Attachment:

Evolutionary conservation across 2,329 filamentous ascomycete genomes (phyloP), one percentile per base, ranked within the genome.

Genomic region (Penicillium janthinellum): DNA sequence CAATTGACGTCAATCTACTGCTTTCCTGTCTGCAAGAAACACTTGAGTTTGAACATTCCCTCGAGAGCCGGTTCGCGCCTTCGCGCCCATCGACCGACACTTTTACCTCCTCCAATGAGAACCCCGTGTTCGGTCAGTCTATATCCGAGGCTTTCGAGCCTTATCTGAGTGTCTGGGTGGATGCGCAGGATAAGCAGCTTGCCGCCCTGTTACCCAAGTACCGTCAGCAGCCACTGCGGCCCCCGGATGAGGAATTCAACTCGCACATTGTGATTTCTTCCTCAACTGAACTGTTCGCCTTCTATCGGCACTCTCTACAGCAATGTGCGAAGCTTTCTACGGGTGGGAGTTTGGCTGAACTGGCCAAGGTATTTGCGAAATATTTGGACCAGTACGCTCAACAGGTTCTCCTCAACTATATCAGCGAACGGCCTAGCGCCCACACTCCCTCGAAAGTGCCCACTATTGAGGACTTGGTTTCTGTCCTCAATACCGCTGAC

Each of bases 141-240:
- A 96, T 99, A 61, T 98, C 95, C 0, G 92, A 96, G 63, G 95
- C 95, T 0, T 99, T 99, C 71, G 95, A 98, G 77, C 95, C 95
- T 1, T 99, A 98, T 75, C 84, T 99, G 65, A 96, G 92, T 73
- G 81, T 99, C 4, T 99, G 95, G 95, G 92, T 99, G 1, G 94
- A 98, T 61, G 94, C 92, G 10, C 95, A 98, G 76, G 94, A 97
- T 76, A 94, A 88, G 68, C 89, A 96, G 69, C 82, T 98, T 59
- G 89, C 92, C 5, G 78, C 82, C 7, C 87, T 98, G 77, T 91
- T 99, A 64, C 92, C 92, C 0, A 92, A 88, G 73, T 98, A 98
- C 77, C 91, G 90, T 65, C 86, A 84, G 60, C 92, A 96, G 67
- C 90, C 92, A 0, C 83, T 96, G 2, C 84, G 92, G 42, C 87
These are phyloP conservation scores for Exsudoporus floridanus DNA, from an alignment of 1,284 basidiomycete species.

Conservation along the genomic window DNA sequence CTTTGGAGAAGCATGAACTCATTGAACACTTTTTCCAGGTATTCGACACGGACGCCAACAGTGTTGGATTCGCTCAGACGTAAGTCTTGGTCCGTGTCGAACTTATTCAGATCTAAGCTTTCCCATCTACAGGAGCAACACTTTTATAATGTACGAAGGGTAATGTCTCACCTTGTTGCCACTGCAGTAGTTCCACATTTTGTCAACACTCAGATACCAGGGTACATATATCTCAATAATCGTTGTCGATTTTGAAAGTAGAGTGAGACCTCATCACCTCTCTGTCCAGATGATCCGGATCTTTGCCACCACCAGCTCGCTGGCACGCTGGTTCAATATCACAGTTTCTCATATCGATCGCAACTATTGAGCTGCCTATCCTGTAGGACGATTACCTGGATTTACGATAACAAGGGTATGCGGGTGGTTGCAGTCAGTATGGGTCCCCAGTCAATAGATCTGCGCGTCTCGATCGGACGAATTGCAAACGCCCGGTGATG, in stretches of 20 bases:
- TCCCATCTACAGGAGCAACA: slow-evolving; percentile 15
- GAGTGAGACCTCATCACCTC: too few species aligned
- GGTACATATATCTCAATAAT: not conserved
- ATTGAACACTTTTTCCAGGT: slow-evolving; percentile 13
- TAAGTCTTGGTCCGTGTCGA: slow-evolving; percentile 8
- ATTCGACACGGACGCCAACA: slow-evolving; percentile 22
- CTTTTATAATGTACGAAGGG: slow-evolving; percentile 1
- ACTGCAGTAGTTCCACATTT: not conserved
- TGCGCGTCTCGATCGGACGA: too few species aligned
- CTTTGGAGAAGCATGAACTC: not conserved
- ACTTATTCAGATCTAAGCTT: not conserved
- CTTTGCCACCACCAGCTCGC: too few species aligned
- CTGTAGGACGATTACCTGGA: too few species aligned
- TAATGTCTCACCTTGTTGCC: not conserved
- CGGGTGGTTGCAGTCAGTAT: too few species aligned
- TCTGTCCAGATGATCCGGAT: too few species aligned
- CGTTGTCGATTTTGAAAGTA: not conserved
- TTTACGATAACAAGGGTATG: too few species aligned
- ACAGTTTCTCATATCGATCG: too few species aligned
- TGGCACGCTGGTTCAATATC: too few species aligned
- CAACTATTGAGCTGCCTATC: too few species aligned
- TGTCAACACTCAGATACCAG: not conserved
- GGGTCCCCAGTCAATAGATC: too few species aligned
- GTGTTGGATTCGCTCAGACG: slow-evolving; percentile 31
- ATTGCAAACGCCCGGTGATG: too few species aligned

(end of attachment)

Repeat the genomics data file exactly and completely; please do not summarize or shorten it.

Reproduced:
Evolutionary conservation across 2,329 filamentous ascomycete genomes (phyloP), one percentile per base, ranked within the genome.

Genomic region (Penicillium janthinellum): DNA sequence CAATTGACGTCAATCTACTGCTTTCCTGTCTGCAAGAAACACTTGAGTTTGAACATTCCCTCGAGAGCCGGTTCGCGCCTTCGCGCCCATCGACCGACACTTTTACCTCCTCCAATGAGAACCCCGTGTTCGGTCAGTCTATATCCGAGGCTTTCGAGCCTTATCTGAGTGTCTGGGTGGATGCGCAGGATAAGCAGCTTGCCGCCCTGTTACCCAAGTACCGTCAGCAGCCACTGCGGCCCCCGGATGAGGAATTCAACTCGCACATTGTGATTTCTTCCTCAACTGAACTGTTCGCCTTCTATCGGCACTCTCTACAGCAATGTGCGAAGCTTTCTACGGGTGGGAGTTTGGCTGAACTGGCCAAGGTATTTGCGAAATATTTGGACCAGTACGCTCAACAGGTTCTCCTCAACTATATCAGCGAACGGCCTAGCGCCCACACTCCCTCGAAAGTGCCCACTATTGAGGACTTGGTTTCTGTCCTCAATACCGCTGAC

Each of bases 141-240:
- A 96, T 99, A 61, T 98, C 95, C 0, G 92, A 96, G 63, G 95
- C 95, T 0, T 99, T 99, C 71, G 95, A 98, G 77, C 95, C 95
- T 1, T 99, A 98, T 75, C 84, T 99, G 65, A 96, G 92, T 73
- G 81, T 99, C 4, T 99, G 95, G 95, G 92, T 99, G 1, G 94
- A 98, T 61, G 94, C 92, G 10, C 95, A 98, G 76, G 94, A 97
- T 76, A 94, A 88, G 68, C 89, A 96, G 69, C 82, T 98, T 59
- G 89, C 92, C 5, G 78, C 82, C 7, C 87, T 98, G 77, T 91
- T 99, A 64, C 92, C 92, C 0, A 92, A 88, G 73, T 98, A 98
- C 77, C 91, G 90, T 65, C 86, A 84, G 60, C 92, A 96, G 67
- C 90, C 92, A 0, C 83, T 96, G 2, C 84, G 92, G 42, C 87
These are phyloP conservation scores for Exsudoporus floridanus DNA, from an alignment of 1,284 basidiomycete species.

Conservation along the genomic window DNA sequence CTTTGGAGAAGCATGAACTCATTGAACACTTTTTCCAGGTATTCGACACGGACGCCAACAGTGTTGGATTCGCTCAGACGTAAGTCTTGGTCCGTGTCGAACTTATTCAGATCTAAGCTTTCCCATCTACAGGAGCAACACTTTTATAATGTACGAAGGGTAATGTCTCACCTTGTTGCCACTGCAGTAGTTCCACATTTTGTCAACACTCAGATACCAGGGTACATATATCTCAATAATCGTTGTCGATTTTGAAAGTAGAGTGAGACCTCATCACCTCTCTGTCCAGATGATCCGGATCTTTGCCACCACCAGCTCGCTGGCACGCTGGTTCAATATCACAGTTTCTCATATCGATCGCAACTATTGAGCTGCCTATCCTGTAGGACGATTACCTGGATTTACGATAACAAGGGTATGCGGGTGGTTGCAGTCAGTATGGGTCCCCAGTCAATAGATCTGCGCGTCTCGATCGGACGAATTGCAAACGCCCGGTGATG, in stretches of 20 bases:
- TCCCATCTACAGGAGCAACA: slow-evolving; percentile 15
- GAGTGAGACCTCATCACCTC: too few species aligned
- GGTACATATATCTCAATAAT: not conserved
- ATTGAACACTTTTTCCAGGT: slow-evolving; percentile 13
- TAAGTCTTGGTCCGTGTCGA: slow-evolving; percentile 8
- ATTCGACACGGACGCCAACA: slow-evolving; percentile 22
- CTTTTATAATGTACGAAGGG: slow-evolving; percentile 1
- ACTGCAGTAGTTCCACATTT: not conserved
- TGCGCGTCTCGATCGGACGA: too few species aligned
- CTTTGGAGAAGCATGAACTC: not conserved
- ACTTATTCAGATCTAAGCTT: not conserved
- CTTTGCCACCACCAGCTCGC: too few species aligned
- CTGTAGGACGATTACCTGGA: too few species aligned
- TAATGTCTCACCTTGTTGCC: not conserved
- CGGGTGGTTGCAGTCAGTAT: too few species aligned
- TCTGTCCAGATGATCCGGAT: too few species aligned
- CGTTGTCGATTTTGAAAGTA: not conserved
- TTTACGATAACAAGGGTATG: too few species aligned
- ACAGTTTCTCATATCGATCG: too few species aligned
- TGGCACGCTGGTTCAATATC: too few species aligned
- CAACTATTGAGCTGCCTATC: too few species aligned
- TGTCAACACTCAGATACCAG: not conserved
- GGGTCCCCAGTCAATAGATC: too few species aligned
- GTGTTGGATTCGCTCAGACG: slow-evolving; percentile 31
- ATTGCAAACGCCCGGTGATG: too few species aligned